Women living with disabilities call for fair health care services

By Lungile Moyo

Women living with various disabilities have appealed for good and fair service delivery in the health sector, particularly in the maternity department.

Speaking during a United Nations meeting held during a National Disability Expo at the Bulawayo Small City Hall last week, women highlighted how especially the deaf and mute face discrimination, ill treatment and  isolation when they seek maternity attention at local public hospitals.

The dialogue was held to find out the challenges faced by persons living with disabilities and how best the UN can assist them.

Women with disabilities lamented that they are not well treated in hospitals and most health practitioners give them last preference in their services especially in maternity wards.

Speaking during the meeting, a deaf and mute woman who preferred to be called Sikhululekile narrated her story stating that when she was in labour she went to the hospital but failed to get assistance on time because no one could understand sign language. 

She said the nurses did not assist her as they gave first preference to women well able bodied women. As a result she was in labour for a long time.

Another woman named Kathrine who is also deaf mentioned that she  failed to get assistance in hospital when she was in labour until her husband arrived to explain to doctors that his wife was in labour.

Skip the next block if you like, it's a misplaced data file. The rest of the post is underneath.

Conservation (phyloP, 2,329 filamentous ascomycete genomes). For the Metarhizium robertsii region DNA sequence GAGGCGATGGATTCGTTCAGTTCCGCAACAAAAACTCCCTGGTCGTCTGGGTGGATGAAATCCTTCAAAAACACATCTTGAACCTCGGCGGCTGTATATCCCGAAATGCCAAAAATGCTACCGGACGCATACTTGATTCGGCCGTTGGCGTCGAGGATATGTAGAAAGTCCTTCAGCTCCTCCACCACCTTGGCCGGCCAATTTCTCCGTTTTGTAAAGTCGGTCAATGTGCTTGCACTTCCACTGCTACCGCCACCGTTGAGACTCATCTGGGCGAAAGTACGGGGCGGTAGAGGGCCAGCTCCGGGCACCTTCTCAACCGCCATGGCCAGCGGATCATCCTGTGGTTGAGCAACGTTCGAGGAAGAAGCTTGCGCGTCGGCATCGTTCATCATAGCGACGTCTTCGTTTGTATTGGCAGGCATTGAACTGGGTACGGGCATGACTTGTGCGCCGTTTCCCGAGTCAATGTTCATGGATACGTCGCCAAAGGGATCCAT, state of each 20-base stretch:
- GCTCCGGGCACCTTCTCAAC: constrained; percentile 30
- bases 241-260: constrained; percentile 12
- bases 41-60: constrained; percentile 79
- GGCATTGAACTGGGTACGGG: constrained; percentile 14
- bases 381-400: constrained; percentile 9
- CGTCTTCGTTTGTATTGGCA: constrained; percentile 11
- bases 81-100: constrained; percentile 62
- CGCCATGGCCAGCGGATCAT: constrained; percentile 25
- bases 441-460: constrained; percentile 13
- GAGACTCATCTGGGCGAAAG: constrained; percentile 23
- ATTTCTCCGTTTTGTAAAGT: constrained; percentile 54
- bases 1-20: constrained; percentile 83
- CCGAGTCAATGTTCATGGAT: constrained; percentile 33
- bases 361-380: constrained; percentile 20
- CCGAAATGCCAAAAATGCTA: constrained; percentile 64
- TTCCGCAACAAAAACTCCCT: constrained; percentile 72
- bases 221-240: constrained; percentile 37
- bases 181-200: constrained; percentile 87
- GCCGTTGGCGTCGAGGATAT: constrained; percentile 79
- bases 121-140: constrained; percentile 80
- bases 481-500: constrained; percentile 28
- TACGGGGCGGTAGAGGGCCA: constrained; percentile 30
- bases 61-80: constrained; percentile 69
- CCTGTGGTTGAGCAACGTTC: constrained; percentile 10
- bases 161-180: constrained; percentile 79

“It took a long time for me to get help until my husband arrived and talked to them, when they eventually gave me attention they operated on me without my permission”, Kathrine said.

Kathrine went on to say that the operation did not go well as she bore twins but lost one of  them during the operation.  

“Even if I am deaf and dumb, doctors should communicate and ask me if l want to go through an operation, not to decide and come to a conclusion without my approval,” she added.

Speaking to a Amakhosikazi media, Nobukhosi Zulu who was present at the meeting said she has a child who is disabled and is pained by unfair treatment of persons with disabilities in the health sector.

“Service delivery to women with disabilities should be the same service delivery given to everyone else and nurses should stop discriminating the disabled as this will make them feel less important in society and this can in turn make their situations worse,” Zulu said.

She urged the government and society to look into the issue so that disabled women can acquire fair service delivery and that measures to stop discrimination should be taken to protect women with disabilities.

Zimbabwe’s constitution states that  the state and all its institutions and agencies of government at every level must recognise the rights of persons with physical or mental disabilities, in particular their right to be treated with respect and dignity. 

The constitution also states that the State and all institutions and agencies of government at every level must encourage the use and development of forms of communication suitable for persons with physical or mental disabilities.